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US Bans Vietnamese Garments Made By Child Labor

A ban on the purchase of garments made in Vietnam has been imposed by the US government on all federal agencies as a result of disclosures that the apparel may be made by forced or indentured child labor.

In January, two officials from the US Department of Labor’s Bureau of International Labor Affairs (ILAB) visited Vietnam to determine the extent of forced or indentured child labor in their garment industry.

Conferring with government officials, unions and international and non-governmental organizations (NGOs), the  representatives developed a dark picture of Vietnam’s child labor law violations.

Most child labor is employed in small, unregistered factories, according to the information provided by the various sources the ILAB officials interviewed.

It was determined that child labor abuses were widespread, occurring in more than just isolated cases.

The systematic monitoring of child labor is conducted mainly in the large, registered factories, according to comments from the Vietnamese Ministry of Labor, the Invalids and Social Affairs and the Vietnam Textile and Apparel Association.  Small, unregistered factories and home-based production shops are not monitored.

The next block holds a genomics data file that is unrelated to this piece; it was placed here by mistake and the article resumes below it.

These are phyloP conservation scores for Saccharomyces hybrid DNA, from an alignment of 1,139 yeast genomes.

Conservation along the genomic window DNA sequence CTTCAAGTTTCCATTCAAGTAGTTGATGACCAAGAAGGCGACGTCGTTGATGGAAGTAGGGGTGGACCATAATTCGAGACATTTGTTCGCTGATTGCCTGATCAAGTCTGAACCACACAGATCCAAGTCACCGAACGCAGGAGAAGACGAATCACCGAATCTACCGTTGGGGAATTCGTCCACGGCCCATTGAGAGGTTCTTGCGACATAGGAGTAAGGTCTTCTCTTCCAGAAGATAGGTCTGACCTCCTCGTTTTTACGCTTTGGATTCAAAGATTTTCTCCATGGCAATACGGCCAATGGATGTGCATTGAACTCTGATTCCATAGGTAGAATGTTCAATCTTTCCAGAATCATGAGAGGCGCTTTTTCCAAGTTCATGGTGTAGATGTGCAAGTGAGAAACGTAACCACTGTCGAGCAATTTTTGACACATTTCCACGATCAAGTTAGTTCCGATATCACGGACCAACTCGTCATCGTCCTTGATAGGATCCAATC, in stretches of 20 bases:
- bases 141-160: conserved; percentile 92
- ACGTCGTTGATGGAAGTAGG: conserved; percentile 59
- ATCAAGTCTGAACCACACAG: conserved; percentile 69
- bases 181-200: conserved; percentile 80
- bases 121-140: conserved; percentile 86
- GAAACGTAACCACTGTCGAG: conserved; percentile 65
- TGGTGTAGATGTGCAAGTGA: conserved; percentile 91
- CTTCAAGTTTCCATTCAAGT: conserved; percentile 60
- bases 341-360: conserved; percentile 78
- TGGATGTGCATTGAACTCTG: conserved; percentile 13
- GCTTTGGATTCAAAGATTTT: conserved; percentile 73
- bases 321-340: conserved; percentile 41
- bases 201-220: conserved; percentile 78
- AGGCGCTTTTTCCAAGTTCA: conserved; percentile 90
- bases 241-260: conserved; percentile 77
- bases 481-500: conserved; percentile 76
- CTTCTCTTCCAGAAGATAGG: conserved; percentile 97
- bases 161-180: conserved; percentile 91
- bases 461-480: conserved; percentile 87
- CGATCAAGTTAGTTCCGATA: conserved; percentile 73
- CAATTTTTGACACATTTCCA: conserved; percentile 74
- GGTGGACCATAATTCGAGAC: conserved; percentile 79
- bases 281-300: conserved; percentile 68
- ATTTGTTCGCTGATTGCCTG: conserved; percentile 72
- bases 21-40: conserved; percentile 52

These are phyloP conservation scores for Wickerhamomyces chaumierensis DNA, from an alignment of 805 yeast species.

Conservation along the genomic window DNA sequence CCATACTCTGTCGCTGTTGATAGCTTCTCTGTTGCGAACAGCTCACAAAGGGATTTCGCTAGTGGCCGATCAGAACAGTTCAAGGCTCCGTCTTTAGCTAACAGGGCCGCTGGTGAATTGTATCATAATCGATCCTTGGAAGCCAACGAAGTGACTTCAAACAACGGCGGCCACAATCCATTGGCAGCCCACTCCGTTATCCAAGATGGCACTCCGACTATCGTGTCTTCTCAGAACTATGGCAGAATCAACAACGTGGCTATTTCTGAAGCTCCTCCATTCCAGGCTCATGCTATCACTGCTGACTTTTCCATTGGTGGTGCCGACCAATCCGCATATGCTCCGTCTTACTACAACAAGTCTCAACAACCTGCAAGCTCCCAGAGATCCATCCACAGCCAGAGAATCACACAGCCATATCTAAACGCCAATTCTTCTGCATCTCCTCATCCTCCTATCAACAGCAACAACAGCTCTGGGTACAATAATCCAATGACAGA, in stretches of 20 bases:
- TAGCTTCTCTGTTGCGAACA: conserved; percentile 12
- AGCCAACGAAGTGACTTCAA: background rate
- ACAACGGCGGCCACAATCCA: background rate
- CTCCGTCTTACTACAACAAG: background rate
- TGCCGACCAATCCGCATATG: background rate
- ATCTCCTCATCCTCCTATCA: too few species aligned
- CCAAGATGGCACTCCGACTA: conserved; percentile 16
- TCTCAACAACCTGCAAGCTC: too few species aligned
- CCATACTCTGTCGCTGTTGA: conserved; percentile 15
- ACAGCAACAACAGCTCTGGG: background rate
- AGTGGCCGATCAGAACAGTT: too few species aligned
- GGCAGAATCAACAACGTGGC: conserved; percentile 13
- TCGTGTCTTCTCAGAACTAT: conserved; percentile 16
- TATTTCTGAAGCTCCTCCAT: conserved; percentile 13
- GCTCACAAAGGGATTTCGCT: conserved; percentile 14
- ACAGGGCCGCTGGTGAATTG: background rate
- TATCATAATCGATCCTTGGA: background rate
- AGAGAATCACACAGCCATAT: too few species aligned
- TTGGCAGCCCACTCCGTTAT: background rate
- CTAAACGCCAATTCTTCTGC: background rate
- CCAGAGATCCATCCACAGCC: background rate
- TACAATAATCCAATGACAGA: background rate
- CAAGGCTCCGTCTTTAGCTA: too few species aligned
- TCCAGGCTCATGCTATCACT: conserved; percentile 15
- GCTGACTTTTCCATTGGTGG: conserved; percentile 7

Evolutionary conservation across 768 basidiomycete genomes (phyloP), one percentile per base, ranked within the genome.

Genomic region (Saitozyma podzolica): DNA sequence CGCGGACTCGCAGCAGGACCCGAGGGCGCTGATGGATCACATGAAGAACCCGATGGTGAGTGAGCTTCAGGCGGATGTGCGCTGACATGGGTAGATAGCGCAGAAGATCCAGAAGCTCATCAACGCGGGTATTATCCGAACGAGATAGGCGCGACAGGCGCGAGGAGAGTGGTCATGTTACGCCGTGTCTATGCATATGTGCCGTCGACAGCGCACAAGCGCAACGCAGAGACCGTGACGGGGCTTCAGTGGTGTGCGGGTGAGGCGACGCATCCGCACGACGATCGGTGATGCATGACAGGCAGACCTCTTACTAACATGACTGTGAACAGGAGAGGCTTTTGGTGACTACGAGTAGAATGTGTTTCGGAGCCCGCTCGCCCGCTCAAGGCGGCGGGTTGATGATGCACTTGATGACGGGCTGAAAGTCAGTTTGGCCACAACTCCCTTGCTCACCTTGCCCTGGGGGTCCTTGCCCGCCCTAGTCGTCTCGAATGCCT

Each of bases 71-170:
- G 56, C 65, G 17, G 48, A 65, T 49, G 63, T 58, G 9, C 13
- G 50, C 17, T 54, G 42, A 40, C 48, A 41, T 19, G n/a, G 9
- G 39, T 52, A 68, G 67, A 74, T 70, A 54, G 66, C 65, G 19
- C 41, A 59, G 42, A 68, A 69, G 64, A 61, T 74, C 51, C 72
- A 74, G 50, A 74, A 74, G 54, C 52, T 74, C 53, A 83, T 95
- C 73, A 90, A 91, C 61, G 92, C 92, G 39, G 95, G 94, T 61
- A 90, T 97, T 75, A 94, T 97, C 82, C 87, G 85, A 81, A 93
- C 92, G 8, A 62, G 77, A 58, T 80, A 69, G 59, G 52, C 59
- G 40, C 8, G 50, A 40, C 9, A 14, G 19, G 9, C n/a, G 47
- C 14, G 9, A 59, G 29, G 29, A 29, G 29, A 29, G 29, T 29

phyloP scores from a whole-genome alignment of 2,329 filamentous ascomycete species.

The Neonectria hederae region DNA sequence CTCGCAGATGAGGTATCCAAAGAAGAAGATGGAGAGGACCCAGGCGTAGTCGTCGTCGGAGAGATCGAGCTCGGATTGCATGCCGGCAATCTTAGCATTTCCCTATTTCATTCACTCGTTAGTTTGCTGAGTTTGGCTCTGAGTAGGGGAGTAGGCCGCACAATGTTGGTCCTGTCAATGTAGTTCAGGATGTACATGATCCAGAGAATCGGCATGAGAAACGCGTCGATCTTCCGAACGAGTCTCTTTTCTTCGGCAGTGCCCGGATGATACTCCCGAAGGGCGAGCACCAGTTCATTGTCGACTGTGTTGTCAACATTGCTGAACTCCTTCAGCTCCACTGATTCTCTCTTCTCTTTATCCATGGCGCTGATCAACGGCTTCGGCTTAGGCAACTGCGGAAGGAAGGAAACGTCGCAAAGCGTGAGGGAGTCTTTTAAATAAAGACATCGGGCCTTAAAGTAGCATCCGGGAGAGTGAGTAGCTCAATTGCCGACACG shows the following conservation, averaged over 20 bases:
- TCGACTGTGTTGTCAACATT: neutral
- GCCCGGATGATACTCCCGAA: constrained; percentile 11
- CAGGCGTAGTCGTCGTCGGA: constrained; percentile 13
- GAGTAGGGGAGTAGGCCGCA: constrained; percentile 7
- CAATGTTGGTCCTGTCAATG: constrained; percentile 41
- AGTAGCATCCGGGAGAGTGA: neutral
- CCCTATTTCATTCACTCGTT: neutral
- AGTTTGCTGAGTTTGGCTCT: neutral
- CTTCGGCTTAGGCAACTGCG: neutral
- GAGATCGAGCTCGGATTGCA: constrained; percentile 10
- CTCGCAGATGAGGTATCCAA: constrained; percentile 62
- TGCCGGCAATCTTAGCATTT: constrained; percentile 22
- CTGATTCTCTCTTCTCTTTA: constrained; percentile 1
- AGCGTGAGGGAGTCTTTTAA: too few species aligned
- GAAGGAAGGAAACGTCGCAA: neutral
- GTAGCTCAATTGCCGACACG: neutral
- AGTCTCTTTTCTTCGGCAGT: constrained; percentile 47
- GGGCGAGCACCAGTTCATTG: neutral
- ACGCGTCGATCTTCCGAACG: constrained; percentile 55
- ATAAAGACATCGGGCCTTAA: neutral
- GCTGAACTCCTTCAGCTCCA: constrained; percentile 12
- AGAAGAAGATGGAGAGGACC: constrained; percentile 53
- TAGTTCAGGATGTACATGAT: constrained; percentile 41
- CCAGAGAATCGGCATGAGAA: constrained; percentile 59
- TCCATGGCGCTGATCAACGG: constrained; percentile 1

In a statement reporting its evidence of child labor abuses, the ILAB said, “In many countries, laws, policies and programs that are effective for registered factories are less effective at reaching children and other exploited workers in unregistered, more hidden work settings, and this appears to be the case in Vietnam’s garment industry.”

Vietnam is currently a participant in the Trans-Pacific Partnership (TPP) negotiations on an agreement with ten other countries concerning trade, tariffs and other commercial, customs, labor, technological and social issues. An agreement on these issues is expected to be concluded by the end of this year.

About 55 percent of Vietnam’s garment and textile exports was expected to go to the US on the completion of the TPP pact.  No assessment has yet been made, however, on the financial impact of the US federal agency ban on buying Vietnamese garments.